in fresh produce.
USDA's Agricultural Research Service (ARS) and Cooperative State Research,
Education, and Extension Service (CSRES) are providing the funding to
ARS researcher Rob Mandrell and his collaborators at the University of
California to continue their research in the Central Valley of California.
Over the next three years ARS will contribute $5 million and CSREES will
contribute $470,999. In 2006, CSREES awarded Mandrell and colleague Robert
Atwill at University of California-Davis $1.2 million to do research in
the Salinas Valley.
Mandrell will address where
E. coli O157:H7 originates, how it survives on the plant, and what factors
lead to an increase in produce-related outbreaks. Potential risk factors
include animals, land practices, packing and processing processes and
Additionally, the project will
feature workshops and publications to educate the animal operators, natural
resource managers and the public about animal diseases that can be transferred
to humans, how animal waste can contaminate water sources, and beneficial
management practices for maintaining and improving water runoff quality.
Outbreaks of E. coli O157:H7
illness associated with fresh lettuce or spinach have been associated
with pre-harvest contamination.
Keep it dry
when killing Listeria
Source of Article: http://www.ift.org/news_bin/news/news_home.shtml
8/28/2007-Killing the dangerous Listeria monocytogenes bacteria that cause
foodborne illness can leave behind some waste product that enables the
surviving bacteria to come back even stronger. Michael Johnson¡¯s Food
Safety Consortium research team at the University of Arkansas Division
of Agriculture has examined what keeps these bacteria going and what it
takes to bring them down.
"The question is how do
these cells survive when there¡¯s nothing for them to live on," said
Johnson, a food science professor. "One of the presumptions is that
they¡¯re living on some of the breakdown products of the cells in the population
that die. That¡¯s supported by the results that the cells sitting in the
original waste material survive better than do those which have their
buffer changed every four days."
Bwalya Lungu, one of Johnson¡¯s
doctoral students, explored the issue in a paper she presented in May
at the American Society for Microbiology conference in Toronto. She examined
the survival of L. monocytogenes bacteria after 28 days and found that
even after significant numbers of the pathogen cells are eliminated, those
that survived appeared to do so because they make efficient use of the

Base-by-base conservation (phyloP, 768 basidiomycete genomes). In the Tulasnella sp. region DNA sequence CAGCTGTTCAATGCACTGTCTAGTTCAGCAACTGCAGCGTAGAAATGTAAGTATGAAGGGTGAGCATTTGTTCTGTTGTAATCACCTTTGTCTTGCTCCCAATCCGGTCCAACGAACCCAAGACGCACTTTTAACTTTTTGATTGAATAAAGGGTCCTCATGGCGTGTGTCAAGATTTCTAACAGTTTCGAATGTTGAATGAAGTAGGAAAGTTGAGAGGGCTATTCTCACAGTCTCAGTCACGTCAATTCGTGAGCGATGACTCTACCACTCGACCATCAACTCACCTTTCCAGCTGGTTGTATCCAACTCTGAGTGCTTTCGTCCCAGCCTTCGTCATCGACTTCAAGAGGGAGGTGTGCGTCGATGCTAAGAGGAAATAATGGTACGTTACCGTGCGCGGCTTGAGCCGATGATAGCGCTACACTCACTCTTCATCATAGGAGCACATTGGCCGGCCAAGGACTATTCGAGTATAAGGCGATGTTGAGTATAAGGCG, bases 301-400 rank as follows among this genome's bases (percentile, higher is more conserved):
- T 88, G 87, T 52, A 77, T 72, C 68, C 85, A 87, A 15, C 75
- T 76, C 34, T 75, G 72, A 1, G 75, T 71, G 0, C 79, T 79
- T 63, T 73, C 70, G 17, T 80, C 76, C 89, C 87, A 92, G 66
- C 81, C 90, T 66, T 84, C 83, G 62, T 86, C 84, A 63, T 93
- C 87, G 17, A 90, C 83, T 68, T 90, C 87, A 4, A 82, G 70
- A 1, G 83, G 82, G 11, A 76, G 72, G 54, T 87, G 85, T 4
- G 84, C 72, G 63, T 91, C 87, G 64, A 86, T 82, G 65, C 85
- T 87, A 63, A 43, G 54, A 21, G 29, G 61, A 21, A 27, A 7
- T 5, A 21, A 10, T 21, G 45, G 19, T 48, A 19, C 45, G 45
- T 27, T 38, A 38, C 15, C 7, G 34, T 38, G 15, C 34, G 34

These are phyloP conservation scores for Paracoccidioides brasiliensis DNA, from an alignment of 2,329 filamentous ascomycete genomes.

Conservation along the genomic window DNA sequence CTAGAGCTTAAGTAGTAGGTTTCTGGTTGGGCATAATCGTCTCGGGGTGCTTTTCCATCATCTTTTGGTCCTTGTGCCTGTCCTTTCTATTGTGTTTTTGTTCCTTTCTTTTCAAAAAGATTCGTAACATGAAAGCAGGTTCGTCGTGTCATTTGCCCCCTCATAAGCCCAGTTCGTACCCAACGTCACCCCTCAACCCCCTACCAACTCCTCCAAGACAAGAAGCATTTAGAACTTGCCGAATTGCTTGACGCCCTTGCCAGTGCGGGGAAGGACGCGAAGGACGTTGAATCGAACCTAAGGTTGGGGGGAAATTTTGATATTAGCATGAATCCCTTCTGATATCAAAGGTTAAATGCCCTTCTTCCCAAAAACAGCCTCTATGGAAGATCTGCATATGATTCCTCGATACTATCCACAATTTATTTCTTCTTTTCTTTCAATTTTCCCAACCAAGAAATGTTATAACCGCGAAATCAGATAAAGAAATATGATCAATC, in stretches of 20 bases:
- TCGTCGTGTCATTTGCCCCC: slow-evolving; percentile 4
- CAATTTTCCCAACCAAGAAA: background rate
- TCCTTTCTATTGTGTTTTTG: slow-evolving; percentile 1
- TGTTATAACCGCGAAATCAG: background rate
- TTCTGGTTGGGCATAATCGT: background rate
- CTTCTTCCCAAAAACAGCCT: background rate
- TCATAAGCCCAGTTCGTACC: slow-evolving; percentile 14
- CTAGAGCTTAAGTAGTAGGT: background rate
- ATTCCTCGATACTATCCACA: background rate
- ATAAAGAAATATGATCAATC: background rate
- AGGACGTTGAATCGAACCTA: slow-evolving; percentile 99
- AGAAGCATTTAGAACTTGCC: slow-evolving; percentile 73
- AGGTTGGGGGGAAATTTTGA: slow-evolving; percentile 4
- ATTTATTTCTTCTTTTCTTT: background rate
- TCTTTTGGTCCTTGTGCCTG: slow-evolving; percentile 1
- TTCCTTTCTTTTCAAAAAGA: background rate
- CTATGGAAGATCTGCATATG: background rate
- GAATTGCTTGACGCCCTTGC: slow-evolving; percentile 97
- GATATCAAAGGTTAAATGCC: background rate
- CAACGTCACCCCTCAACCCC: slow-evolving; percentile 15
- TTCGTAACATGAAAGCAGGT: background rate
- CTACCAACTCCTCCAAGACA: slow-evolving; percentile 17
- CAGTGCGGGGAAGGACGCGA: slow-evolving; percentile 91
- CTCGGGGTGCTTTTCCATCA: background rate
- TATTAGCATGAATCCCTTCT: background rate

dead cells¡¯ waste. Also, Johnson noted, the cells go into a suspended
state of animation and are not actively metabolizing.
The cells that die first leave
behind the waste products that somehow enable survivors to hang on longer.
If more waste nutrients can be eliminated up front, the remaining cells
have less opportunity to find something on which to live.
For food processors, the situation
points to the need for diligent efforts at sanitation. If, for example
in a worst-case scenario, a space has about 10 million L. monocytogenes
cells, then eliminating 90 percent of them would seem to be quite an accomplishment.
However, that still leaves behind 1 million cells, enough to seek out
some nutrients to ensure their own survival before they go on to do some
The FDA has declared a zero-tolerance
policy on the presence of L. monocytogenes in ready-to-eat foods such
as ice cream or deli meat and poultry items.
The researchers¡¯ findings about
the durability of L. monocytogenes are based on results of work in the
laboratory, but they are applicable to the situation that food processing
plants face daily, Johnson noted.
"We can¡¯t say explicitly,
but if the bacteria can survive like this in liquid then it¡¯s less of
a mystery how they also can survive when they get airborne," he said.
"In food processing plants,
when people thoroughly clean down the equipment the floor drains are places
without a lot of nutrients left. But there¡¯s still potential for a little
residue there. Bottom line: It¡¯s very hard to reduce Listeria in plants
when you have sanitation programs that leave surfaces wet. Keep it dry
after you clean."
extends beverage shelf life
By George Reynolds
Source of Article: http://www.foodproductiondaily-usa.com
8/28/2007 - An aseptic dispensing tap now allows a flexible packaging
material to be used to store beverages and liquid foods without refrigeration,
the manufacturer claims.
Manufactures are looking for new ways to improve the safety and quality
of their products, while extending shelf life. Moreover, increased shelf
life extends the reach of manufacturers as the packaged products can be
shipped over greater distances.
International Dispensing Corporation (IDC) claims the aseptic tap, called
the Answer, has been added to its packaging platform, Multiserve SafePak,
to allow liquids to be dispensed repeatedly and safety.
Multiserve SafePaks enable shelf-stable liquids in large-format packages,
while the Answer's dispensing technology prevents microorganisms and oxygen
from compromising product safety, nutritional value, and taste - even
during unrefrigerated, repeated use, the company claims.
Greg Abbott said the Answer keeps products shelf-stable from the first
serving to the last.